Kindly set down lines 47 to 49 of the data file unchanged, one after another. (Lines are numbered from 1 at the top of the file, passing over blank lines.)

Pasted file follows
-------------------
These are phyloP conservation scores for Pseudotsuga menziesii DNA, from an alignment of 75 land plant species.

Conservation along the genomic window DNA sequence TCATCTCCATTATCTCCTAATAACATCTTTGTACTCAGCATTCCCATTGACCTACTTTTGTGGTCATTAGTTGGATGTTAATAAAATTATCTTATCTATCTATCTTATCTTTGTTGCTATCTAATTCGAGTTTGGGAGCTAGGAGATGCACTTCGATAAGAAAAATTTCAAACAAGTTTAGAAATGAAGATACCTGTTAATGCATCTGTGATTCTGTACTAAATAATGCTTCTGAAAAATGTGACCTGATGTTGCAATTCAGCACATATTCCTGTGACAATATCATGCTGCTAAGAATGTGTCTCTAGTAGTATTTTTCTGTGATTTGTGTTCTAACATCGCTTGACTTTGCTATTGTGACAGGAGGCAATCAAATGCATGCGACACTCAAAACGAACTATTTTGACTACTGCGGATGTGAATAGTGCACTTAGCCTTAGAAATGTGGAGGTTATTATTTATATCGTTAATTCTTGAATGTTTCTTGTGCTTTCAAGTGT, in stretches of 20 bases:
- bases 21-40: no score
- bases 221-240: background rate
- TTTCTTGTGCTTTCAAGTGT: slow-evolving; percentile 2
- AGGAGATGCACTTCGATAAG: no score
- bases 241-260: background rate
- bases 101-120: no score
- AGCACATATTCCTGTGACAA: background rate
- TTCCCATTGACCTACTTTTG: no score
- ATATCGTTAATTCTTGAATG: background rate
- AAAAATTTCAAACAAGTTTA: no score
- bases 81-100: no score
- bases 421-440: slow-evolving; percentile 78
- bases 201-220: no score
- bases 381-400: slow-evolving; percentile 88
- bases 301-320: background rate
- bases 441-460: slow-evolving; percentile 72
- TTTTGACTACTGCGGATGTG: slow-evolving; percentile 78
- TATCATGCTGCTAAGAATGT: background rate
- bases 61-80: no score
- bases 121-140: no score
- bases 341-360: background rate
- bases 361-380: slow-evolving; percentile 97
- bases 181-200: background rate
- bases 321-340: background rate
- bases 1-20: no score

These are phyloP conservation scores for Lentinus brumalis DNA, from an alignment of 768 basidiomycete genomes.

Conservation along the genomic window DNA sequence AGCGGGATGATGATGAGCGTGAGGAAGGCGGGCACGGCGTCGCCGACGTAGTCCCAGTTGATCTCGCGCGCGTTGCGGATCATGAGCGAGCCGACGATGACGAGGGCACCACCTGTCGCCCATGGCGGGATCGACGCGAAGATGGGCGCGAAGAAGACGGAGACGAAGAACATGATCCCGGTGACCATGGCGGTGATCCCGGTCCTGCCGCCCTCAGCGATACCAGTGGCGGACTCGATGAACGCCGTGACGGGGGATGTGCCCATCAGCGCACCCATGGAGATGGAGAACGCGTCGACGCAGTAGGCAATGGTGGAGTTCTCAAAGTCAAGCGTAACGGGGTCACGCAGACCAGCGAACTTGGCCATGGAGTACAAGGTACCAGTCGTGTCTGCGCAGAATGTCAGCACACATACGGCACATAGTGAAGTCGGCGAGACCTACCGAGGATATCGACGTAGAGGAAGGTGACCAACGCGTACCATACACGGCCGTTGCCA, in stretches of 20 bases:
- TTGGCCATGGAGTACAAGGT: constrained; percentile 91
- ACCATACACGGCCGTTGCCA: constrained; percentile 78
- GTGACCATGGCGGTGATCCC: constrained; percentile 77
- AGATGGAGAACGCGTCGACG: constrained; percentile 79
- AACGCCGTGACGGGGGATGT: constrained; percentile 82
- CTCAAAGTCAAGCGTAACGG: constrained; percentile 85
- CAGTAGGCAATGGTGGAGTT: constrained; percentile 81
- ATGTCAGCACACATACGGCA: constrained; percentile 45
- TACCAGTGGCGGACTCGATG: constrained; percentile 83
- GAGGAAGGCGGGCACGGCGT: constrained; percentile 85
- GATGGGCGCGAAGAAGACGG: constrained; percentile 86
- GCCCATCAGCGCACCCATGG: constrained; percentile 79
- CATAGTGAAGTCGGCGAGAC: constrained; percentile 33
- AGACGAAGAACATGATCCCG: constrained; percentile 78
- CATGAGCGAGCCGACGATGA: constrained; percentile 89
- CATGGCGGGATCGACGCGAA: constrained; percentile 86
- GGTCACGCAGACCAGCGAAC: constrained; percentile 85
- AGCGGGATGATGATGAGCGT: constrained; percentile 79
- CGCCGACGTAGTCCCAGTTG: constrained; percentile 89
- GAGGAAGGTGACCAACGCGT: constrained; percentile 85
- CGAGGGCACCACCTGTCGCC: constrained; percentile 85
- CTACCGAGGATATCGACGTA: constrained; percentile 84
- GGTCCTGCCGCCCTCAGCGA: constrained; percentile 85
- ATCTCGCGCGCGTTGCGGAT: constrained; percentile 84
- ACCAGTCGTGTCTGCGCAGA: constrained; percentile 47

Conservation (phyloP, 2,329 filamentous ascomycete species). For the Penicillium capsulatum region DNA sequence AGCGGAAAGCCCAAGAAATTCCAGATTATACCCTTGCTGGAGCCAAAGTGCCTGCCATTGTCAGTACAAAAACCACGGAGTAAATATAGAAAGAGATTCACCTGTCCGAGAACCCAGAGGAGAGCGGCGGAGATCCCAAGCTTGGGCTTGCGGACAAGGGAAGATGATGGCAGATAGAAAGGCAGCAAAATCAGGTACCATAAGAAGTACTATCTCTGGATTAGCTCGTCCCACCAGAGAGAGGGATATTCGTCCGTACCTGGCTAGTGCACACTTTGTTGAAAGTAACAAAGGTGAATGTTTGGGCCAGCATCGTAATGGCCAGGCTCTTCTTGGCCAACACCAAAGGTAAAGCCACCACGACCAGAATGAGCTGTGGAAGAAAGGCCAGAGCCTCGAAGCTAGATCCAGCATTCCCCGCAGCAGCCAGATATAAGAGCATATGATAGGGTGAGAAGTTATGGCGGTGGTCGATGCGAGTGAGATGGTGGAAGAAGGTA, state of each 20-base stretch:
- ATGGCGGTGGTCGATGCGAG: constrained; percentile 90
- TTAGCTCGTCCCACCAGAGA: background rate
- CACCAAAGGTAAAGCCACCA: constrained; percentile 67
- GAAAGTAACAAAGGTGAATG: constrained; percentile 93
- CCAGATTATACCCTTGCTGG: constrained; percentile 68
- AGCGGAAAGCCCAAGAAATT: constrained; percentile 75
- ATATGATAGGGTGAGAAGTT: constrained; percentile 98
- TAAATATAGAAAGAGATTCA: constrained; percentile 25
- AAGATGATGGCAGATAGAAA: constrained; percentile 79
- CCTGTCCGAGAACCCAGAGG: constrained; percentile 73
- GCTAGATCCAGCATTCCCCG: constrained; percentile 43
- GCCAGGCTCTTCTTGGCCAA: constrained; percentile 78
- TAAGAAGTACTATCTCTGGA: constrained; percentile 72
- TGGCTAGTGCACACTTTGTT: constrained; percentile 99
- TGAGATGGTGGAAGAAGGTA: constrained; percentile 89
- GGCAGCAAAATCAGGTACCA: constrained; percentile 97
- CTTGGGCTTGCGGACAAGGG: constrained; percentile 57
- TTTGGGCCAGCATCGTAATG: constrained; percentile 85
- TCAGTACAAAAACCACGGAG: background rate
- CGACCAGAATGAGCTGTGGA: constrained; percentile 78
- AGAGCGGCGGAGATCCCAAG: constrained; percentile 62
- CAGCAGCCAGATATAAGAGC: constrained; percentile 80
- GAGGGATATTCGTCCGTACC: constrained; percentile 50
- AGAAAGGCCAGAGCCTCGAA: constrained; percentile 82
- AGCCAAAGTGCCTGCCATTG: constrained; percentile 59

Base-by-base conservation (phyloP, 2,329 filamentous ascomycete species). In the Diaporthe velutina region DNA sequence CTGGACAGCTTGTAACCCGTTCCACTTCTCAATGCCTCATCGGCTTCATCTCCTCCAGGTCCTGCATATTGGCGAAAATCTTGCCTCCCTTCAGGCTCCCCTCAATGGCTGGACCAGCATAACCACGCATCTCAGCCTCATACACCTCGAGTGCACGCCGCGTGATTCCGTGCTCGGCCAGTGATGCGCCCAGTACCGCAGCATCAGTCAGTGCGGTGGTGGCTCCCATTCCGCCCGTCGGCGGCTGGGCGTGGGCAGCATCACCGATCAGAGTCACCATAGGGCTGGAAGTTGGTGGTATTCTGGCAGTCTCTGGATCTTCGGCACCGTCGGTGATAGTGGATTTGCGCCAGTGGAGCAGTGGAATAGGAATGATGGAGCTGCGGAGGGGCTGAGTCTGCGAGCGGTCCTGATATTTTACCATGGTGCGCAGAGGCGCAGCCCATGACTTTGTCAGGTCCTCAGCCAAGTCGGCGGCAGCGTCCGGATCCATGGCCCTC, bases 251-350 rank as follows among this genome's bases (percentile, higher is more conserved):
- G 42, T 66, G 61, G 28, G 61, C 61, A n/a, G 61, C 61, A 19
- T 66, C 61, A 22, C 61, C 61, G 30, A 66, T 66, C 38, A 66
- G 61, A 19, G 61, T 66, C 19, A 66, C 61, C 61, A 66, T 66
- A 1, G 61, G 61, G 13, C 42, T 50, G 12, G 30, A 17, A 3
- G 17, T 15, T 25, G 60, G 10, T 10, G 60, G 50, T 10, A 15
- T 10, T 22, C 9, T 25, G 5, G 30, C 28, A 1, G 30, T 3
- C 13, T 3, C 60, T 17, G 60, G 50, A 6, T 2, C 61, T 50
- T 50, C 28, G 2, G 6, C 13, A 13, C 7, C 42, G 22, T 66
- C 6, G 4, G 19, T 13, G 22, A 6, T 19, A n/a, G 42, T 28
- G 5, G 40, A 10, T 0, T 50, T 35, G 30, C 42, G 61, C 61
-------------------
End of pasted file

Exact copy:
- AGCGGGATGATGATGAGCGT: constrained; percentile 79
- CGCCGACGTAGTCCCAGTTG: constrained; percentile 89
- GAGGAAGGTGACCAACGCGT: constrained; percentile 85